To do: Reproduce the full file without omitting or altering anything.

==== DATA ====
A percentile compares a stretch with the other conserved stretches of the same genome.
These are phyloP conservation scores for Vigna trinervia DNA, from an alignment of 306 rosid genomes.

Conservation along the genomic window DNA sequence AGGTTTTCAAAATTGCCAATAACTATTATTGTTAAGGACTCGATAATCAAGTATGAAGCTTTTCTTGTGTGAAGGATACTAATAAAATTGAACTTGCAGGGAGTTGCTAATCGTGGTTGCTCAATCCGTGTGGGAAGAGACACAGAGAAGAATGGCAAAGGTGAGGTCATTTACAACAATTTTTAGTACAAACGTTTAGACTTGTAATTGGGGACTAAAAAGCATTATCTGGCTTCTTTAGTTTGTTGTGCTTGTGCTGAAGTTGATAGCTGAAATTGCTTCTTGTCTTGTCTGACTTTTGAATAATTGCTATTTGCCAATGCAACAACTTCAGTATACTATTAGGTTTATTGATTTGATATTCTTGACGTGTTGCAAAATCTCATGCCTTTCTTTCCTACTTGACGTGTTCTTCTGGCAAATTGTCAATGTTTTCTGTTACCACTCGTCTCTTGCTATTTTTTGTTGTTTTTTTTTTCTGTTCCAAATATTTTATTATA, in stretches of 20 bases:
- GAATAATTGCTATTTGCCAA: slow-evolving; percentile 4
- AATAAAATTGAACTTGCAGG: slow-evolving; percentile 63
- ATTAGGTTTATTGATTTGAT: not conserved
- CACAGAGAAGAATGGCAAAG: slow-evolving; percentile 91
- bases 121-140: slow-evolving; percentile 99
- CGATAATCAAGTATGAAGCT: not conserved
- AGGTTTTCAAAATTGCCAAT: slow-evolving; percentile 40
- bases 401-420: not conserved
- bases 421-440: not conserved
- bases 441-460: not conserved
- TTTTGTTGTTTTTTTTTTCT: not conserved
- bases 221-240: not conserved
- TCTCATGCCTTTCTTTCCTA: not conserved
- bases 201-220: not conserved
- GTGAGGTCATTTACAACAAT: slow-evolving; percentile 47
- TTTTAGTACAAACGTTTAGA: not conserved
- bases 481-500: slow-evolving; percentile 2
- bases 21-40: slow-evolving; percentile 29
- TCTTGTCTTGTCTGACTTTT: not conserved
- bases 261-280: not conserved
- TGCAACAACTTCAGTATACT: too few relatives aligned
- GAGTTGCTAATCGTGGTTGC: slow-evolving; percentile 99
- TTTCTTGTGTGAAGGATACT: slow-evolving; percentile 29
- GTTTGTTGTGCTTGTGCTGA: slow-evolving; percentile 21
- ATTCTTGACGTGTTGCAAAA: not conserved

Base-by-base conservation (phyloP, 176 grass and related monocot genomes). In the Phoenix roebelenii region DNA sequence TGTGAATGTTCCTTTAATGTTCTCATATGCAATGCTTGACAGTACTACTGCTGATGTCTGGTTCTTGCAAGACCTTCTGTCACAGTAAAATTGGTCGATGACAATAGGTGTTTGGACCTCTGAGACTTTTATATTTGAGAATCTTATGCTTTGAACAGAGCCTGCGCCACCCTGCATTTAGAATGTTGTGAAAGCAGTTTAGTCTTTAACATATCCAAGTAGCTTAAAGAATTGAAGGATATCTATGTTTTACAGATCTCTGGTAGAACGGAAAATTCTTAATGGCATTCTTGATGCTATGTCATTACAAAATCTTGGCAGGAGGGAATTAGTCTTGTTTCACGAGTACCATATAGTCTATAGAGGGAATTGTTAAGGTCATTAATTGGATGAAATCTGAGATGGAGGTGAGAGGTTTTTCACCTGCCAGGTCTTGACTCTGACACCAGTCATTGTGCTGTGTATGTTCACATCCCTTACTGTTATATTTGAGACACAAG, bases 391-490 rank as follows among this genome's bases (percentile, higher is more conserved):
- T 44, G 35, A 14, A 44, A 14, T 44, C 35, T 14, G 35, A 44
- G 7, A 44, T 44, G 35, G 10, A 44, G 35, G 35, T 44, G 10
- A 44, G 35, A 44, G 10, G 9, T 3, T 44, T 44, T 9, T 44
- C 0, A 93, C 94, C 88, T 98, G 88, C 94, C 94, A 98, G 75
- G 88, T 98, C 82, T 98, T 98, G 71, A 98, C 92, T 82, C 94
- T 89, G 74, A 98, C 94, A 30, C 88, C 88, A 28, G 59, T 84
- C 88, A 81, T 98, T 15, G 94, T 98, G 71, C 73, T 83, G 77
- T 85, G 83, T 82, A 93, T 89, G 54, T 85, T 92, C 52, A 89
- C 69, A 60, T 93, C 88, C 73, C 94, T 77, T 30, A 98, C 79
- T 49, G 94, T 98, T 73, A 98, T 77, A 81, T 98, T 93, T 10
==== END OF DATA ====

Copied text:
A percentile compares a stretch with the other conserved stretches of the same genome.
These are phyloP conservation scores for Vigna trinervia DNA, from an alignment of 306 rosid genomes.

Conservation along the genomic window DNA sequence AGGTTTTCAAAATTGCCAATAACTATTATTGTTAAGGACTCGATAATCAAGTATGAAGCTTTTCTTGTGTGAAGGATACTAATAAAATTGAACTTGCAGGGAGTTGCTAATCGTGGTTGCTCAATCCGTGTGGGAAGAGACACAGAGAAGAATGGCAAAGGTGAGGTCATTTACAACAATTTTTAGTACAAACGTTTAGACTTGTAATTGGGGACTAAAAAGCATTATCTGGCTTCTTTAGTTTGTTGTGCTTGTGCTGAAGTTGATAGCTGAAATTGCTTCTTGTCTTGTCTGACTTTTGAATAATTGCTATTTGCCAATGCAACAACTTCAGTATACTATTAGGTTTATTGATTTGATATTCTTGACGTGTTGCAAAATCTCATGCCTTTCTTTCCTACTTGACGTGTTCTTCTGGCAAATTGTCAATGTTTTCTGTTACCACTCGTCTCTTGCTATTTTTTGTTGTTTTTTTTTTCTGTTCCAAATATTTTATTATA, in stretches of 20 bases:
- GAATAATTGCTATTTGCCAA: slow-evolving; percentile 4
- AATAAAATTGAACTTGCAGG: slow-evolving; percentile 63
- ATTAGGTTTATTGATTTGAT: not conserved
- CACAGAGAAGAATGGCAAAG: slow-evolving; percentile 91
- bases 121-140: slow-evolving; percentile 99
- CGATAATCAAGTATGAAGCT: not conserved
- AGGTTTTCAAAATTGCCAAT: slow-evolving; percentile 40
- bases 401-420: not conserved
- bases 421-440: not conserved
- bases 441-460: not conserved
- TTTTGTTGTTTTTTTTTTCT: not conserved
- bases 221-240: not conserved
- TCTCATGCCTTTCTTTCCTA: not conserved
- bases 201-220: not conserved
- GTGAGGTCATTTACAACAAT: slow-evolving; percentile 47
- TTTTAGTACAAACGTTTAGA: not conserved
- bases 481-500: slow-evolving; percentile 2
- bases 21-40: slow-evolving; percentile 29
- TCTTGTCTTGTCTGACTTTT: not conserved
- bases 261-280: not conserved
- TGCAACAACTTCAGTATACT: too few relatives aligned
- GAGTTGCTAATCGTGGTTGC: slow-evolving; percentile 99
- TTTCTTGTGTGAAGGATACT: slow-evolving; percentile 29
- GTTTGTTGTGCTTGTGCTGA: slow-evolving; percentile 21
- ATTCTTGACGTGTTGCAAAA: not conserved

Base-by-base conservation (phyloP, 176 grass and related monocot genomes). In the Phoenix roebelenii region DNA sequence TGTGAATGTTCCTTTAATGTTCTCATATGCAATGCTTGACAGTACTACTGCTGATGTCTGGTTCTTGCAAGACCTTCTGTCACAGTAAAATTGGTCGATGACAATAGGTGTTTGGACCTCTGAGACTTTTATATTTGAGAATCTTATGCTTTGAACAGAGCCTGCGCCACCCTGCATTTAGAATGTTGTGAAAGCAGTTTAGTCTTTAACATATCCAAGTAGCTTAAAGAATTGAAGGATATCTATGTTTTACAGATCTCTGGTAGAACGGAAAATTCTTAATGGCATTCTTGATGCTATGTCATTACAAAATCTTGGCAGGAGGGAATTAGTCTTGTTTCACGAGTACCATATAGTCTATAGAGGGAATTGTTAAGGTCATTAATTGGATGAAATCTGAGATGGAGGTGAGAGGTTTTTCACCTGCCAGGTCTTGACTCTGACACCAGTCATTGTGCTGTGTATGTTCACATCCCTTACTGTTATATTTGAGACACAAG, bases 391-490 rank as follows among this genome's bases (percentile, higher is more conserved):
- T 44, G 35, A 14, A 44, A 14, T 44, C 35, T 14, G 35, A 44
- G 7, A 44, T 44, G 35, G 10, A 44, G 35, G 35, T 44, G 10
- A 44, G 35, A 44, G 10, G 9, T 3, T 44, T 44, T 9, T 44
- C 0, A 93, C 94, C 88, T 98, G 88, C 94, C 94, A 98, G 75
- G 88, T 98, C 82, T 98, T 98, G 71, A 98, C 92, T 82, C 94
- T 89, G 74, A 98, C 94, A 30, C 88, C 88, A 28, G 59, T 84
- C 88, A 81, T 98, T 15, G 94, T 98, G 71, C 73, T 83, G 77
- T 85, G 83, T 82, A 93, T 89, G 54, T 85, T 92, C 52, A 89
- C 69, A 60, T 93, C 88, C 73, C 94, T 77, T 30, A 98, C 79
- T 49, G 94, T 98, T 73, A 98, T 77, A 81, T 98, T 93, T 10